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New England news in brief


Man sought in hammer attack

Police are searching for a male suspect after a man was attacked with a hammer in Dorchester last Sunday afternoon, the department said. On June 20, officers responded to a report of an injured person near the intersection of Columbia Road and Washington Street at about 1:50 p.m., police said in a statement Friday. The victim was found suffering from a leg injury. A man allegedly emerged from a stopped car and struck him in his shin with a hammer before fleeing. The victim was transported to a hospital for treatment. The suspect is described as a Black man, between 40 and 50 years old, standing about 6 feet tall and weighing about 200 pounds, according to the statement. Anyone with information is asked to call police detectives at 617-343-4275 or leave an anonymous tip at 800-494-TIPS.



Free hygiene products headed for schools

Rhode Island lawmakers have passed legislation that requires all public schools to provide feminine hygiene products at no cost to students. The legislation approved Friday says that starting in the 2022-23 academic year, schools teaching grades five through 12 shall make feminine hygiene products available in all gender-neutral and female bathrooms. “We all know how necessary feminine hygiene products are, but what many people do not realize, and I see this as a long time educator, is that a lack of access to these products can cause students to miss crucial school days,” bill sponsor Senator Valarie Lawson, a Democrat from East Providence, said in a statement. “These products are a daily necessity to so many students and just as schools provide toilet paper for the bathrooms, these products should also be readily accessible for our students in need.” State Representative Carol Hagan McEntee, a Democrat from South Kingstown, was the House sponsor of the bill. “If soap and paper towels are available in bathrooms, so should feminine hygiene products; it’s as simple as that,” she said. The legislation now heads to the governor’s desk. (AP)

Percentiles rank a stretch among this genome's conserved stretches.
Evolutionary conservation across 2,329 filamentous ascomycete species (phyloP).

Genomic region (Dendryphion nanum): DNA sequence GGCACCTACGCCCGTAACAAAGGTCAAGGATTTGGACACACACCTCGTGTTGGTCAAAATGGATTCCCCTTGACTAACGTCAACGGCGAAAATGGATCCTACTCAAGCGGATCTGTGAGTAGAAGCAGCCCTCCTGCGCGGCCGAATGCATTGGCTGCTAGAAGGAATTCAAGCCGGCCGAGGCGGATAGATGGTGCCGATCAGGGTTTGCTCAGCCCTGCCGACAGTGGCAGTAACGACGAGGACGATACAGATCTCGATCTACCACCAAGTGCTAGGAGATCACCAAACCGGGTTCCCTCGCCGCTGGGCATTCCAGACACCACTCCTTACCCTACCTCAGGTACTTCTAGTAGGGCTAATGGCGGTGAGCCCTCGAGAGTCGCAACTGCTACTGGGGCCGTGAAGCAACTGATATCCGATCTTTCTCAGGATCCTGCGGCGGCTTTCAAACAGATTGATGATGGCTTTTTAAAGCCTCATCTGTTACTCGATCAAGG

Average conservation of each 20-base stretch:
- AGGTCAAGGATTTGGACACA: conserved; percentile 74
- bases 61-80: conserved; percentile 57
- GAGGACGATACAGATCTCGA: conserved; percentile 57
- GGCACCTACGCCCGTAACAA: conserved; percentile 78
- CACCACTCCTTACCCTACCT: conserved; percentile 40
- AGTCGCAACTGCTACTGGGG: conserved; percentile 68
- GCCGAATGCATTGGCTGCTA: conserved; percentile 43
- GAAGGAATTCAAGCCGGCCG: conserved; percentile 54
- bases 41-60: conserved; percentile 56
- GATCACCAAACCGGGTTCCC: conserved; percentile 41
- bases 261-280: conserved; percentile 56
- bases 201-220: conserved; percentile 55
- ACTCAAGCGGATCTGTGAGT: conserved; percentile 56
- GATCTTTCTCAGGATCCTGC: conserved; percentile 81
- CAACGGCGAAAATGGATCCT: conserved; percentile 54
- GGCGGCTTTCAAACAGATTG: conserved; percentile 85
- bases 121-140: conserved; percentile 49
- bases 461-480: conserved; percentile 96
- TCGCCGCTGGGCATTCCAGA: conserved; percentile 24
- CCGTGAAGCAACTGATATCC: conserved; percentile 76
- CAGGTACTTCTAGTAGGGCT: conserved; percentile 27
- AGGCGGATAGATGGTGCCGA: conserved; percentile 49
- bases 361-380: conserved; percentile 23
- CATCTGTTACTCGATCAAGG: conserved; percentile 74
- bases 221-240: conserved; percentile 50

Sununu mulls bill setting new primary election date

A bill to move up the date of New Hampshire’s state primary elections is headed to the desk of Governor Chris Sununu, where its fate is uncertain. While New Hampshire is known for its first-in-the-nation presidential primary every four years, its state primary, held the second Tuesday in September, is one of the nation’s latest. The House and Senate on Thursday gave final approval to a bill to change the date to the first Tuesday in August, starting with the 2024 elections. Sununu has said he wants to confer with Secretary of State Bill Gardner before making a decision. Gardner opposes the change. (AP)


Boy aims for chipmunk, bullet strikes uncle

A 32-year-old man was accidentally shot in the head after the bullet fired by his 8-year-old nephew ricocheted while they were shooting chipmunks, police said. The man was injured Friday and is expected to recover. Police said a bullet shot by the 8-year-old ricocheted after killing a chipmunk and hit the man in the head. Police chief Richard Krauss called it “truly just a freak accident.” (AP)


Maine eyes green tech growth

Maine’s governor has approved a proposal designed to promote manufacturing education, green technology, and job growth in the state. The proposal, from Democratic Representative Mike Sylvester, is designed to create cooperation between the University of Maine System, the Maine Community College System, the Finance Authority of Maine, private sector stakeholders, and others. It also directs the Maine Council on Science, Technology, Engineering and Mathematics to issue a report that details new models for manufacturing education and employment. Democrats said the proposals within the report must include a five-year dual degree program through the University of Maine System in green technology and entrepreneurship. It must also include an associate degree program through the University of Maine System to train students in green engineering and technology, supporters said. Numerous other proposals, including an apprenticeship program in green technology, must also be included, they said. Sylvester said the bill “will allow Maine to expand upon and create a new climate of innovation around emerging technology sectors.” The council’s report is due on Dec. 1. (AP)